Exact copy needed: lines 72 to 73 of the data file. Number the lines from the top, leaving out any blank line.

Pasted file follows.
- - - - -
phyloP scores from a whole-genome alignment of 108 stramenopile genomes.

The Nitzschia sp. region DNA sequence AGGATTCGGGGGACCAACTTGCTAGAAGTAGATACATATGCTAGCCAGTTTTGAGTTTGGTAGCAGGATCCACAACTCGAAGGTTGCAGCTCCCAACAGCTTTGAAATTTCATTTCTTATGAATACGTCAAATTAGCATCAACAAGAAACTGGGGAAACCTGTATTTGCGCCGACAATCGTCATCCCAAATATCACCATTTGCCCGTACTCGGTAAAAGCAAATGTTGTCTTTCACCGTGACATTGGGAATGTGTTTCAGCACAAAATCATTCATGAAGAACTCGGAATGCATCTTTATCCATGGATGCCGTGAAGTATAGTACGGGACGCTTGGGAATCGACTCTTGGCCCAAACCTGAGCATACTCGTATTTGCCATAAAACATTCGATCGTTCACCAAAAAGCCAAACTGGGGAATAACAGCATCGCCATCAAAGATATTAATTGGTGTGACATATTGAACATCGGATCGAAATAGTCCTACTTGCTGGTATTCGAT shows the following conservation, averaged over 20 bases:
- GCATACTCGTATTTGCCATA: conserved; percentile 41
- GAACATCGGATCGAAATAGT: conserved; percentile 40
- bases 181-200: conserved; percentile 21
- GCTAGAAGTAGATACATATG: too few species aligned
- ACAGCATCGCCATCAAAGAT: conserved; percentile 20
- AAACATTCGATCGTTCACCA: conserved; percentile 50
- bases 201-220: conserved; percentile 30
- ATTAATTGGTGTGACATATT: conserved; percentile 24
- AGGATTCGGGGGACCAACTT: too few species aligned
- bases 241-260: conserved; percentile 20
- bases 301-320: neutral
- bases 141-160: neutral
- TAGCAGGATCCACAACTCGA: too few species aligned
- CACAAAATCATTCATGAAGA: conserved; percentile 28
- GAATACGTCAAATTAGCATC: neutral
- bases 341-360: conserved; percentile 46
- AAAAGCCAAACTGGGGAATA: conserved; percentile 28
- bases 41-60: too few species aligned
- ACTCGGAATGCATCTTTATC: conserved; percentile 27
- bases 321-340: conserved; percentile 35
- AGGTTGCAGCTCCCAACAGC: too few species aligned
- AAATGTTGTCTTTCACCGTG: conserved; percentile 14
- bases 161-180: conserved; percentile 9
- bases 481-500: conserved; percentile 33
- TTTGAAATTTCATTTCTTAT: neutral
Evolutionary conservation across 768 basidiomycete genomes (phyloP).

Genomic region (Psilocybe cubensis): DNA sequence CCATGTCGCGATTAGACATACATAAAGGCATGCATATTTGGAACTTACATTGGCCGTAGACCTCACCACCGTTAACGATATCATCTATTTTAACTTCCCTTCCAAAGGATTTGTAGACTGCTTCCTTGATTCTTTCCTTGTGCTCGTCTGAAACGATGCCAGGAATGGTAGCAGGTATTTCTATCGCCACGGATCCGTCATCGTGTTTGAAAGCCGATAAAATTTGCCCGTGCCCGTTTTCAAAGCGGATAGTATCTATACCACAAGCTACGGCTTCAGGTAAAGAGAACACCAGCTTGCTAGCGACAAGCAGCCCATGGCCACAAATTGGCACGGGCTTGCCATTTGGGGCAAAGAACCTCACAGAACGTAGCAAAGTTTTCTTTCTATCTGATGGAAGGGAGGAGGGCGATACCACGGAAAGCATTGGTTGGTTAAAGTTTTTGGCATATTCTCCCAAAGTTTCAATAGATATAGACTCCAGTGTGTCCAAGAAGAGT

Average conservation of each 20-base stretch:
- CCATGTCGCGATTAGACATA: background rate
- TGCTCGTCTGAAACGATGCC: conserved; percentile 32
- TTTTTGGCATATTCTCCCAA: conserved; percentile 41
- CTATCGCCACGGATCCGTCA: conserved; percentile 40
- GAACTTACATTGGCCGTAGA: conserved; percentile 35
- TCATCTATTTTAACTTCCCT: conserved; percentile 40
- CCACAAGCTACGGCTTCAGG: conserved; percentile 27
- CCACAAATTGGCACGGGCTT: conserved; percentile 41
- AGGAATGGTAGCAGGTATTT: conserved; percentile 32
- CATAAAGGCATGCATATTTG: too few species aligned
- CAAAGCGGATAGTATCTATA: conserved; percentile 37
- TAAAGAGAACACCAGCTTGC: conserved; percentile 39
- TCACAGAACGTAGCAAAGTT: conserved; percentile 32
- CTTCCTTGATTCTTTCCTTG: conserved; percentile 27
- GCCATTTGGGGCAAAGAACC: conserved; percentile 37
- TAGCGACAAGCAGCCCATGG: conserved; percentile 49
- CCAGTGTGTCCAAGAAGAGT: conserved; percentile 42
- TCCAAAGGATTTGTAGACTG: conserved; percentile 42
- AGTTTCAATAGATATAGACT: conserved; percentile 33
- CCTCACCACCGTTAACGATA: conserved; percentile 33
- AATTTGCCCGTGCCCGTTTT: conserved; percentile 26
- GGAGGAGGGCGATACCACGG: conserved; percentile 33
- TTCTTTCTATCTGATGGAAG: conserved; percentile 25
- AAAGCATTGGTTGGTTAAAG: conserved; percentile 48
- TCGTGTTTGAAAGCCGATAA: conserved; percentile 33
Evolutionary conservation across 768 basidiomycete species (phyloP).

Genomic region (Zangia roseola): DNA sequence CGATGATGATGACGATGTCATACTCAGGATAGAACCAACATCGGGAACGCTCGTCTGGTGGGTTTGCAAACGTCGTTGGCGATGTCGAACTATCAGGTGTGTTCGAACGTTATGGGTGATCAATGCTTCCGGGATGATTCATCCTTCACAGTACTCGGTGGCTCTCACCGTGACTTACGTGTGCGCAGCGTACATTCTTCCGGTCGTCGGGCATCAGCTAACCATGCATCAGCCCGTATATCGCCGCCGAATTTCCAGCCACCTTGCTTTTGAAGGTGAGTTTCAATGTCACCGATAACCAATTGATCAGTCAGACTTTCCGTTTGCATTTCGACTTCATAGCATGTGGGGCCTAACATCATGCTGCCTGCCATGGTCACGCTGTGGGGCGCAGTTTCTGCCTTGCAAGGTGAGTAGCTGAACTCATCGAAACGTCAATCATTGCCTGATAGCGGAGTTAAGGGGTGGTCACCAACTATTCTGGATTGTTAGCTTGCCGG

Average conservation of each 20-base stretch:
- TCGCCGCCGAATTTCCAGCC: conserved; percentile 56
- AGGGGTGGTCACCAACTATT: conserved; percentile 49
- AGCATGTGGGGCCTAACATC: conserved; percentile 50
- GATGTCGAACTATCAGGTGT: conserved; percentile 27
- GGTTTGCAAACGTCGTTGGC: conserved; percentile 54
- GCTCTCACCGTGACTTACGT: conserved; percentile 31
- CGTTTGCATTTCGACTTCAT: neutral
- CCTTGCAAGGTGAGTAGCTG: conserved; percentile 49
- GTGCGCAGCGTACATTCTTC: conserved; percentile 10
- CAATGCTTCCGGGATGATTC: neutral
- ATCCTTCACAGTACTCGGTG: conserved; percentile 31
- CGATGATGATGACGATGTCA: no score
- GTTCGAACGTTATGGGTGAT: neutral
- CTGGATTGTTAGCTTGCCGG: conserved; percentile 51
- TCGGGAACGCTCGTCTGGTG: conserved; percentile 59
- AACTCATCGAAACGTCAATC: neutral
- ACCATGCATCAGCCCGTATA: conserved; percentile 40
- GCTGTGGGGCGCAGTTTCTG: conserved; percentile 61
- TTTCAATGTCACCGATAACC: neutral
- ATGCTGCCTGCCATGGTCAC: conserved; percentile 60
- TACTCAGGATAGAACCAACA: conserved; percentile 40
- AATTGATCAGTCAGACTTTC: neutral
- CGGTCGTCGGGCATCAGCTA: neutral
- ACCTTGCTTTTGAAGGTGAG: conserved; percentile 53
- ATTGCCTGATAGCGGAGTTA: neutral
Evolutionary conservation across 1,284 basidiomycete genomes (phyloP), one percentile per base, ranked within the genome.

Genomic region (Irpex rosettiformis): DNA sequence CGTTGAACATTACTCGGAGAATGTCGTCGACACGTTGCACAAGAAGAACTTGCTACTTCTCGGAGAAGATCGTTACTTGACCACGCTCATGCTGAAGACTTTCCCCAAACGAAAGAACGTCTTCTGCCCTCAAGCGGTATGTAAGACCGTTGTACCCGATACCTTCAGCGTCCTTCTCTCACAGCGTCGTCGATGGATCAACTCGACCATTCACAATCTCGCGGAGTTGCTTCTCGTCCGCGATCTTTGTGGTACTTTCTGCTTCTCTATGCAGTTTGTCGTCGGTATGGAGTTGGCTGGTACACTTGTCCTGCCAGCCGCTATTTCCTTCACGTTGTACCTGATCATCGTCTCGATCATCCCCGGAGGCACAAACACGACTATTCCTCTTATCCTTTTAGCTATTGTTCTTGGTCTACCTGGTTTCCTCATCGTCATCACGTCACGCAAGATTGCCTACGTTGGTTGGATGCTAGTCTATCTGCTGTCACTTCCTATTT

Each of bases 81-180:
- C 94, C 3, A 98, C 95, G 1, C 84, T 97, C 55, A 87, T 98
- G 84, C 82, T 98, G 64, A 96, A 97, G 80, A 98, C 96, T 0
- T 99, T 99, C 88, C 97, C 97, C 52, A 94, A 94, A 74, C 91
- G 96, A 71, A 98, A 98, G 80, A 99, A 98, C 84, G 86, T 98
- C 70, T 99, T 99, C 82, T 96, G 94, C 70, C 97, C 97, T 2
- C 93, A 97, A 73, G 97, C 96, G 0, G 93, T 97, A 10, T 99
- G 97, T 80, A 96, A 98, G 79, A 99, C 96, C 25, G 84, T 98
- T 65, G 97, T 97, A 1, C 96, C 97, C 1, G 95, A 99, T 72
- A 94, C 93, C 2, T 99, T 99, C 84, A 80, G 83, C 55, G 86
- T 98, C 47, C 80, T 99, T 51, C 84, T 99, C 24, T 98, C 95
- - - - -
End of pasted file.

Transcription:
- CTGGATTGTTAGCTTGCCGG: conserved; percentile 51
- TCGGGAACGCTCGTCTGGTG: conserved; percentile 59